Glen Newey writes:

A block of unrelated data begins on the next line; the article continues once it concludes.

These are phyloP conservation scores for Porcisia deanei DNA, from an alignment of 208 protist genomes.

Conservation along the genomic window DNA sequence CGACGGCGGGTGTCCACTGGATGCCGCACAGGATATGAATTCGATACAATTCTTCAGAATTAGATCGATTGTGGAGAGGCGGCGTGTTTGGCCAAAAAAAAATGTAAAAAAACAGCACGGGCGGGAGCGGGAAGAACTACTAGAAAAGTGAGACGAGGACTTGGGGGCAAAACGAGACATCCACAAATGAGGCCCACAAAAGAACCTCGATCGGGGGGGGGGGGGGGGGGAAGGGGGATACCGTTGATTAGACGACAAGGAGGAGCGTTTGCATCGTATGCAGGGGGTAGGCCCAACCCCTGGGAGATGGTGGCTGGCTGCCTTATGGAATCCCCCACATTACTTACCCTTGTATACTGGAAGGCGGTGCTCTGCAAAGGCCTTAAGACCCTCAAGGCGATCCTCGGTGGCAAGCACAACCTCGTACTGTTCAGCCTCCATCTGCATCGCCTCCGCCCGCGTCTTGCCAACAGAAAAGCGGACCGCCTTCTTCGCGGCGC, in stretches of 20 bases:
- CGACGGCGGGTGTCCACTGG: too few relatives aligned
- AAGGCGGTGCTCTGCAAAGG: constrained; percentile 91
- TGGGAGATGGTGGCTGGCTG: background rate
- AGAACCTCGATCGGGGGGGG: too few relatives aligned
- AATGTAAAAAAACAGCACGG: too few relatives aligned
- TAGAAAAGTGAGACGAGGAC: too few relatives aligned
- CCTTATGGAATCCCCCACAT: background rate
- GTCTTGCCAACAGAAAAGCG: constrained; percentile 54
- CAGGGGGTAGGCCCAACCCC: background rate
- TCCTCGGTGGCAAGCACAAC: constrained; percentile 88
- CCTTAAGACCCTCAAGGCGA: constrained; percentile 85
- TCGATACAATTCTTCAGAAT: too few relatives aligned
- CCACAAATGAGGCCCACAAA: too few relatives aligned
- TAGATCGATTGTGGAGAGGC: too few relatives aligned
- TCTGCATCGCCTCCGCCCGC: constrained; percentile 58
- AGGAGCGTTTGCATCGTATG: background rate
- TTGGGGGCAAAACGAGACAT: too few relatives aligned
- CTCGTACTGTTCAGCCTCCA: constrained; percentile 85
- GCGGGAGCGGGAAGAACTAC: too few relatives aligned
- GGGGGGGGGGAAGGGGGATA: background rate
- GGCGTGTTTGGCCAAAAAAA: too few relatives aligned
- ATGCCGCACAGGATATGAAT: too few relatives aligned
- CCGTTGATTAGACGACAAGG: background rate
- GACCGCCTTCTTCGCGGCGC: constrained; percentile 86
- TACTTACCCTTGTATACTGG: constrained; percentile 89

Habit, Samuel Beckett says in his essay on Proust, substitutes the ‘boredom of living’ for the ‘suffering of being’, and he has a point. Human existence is an acquired taste, and many of us get through it with the aid of what Vladimir in Waiting for Godot calls the ‘great deadener’. Blank simian rote – the round of feeding, grooming, ablution, slack-jawed vacancy – serves to block out tracts of time that might otherwise get colonised by anxious thought. And who wants that? Bertrand Russell said that people will do almost anything rather than think. Despite one’s best efforts, though, thoughts still sometimes come. Then, as Beckett says elsewhere, thinking can do proleptic duty, ensuring that rogue thoughts are repeated over and again, till they sink at last into the mud of oblivion.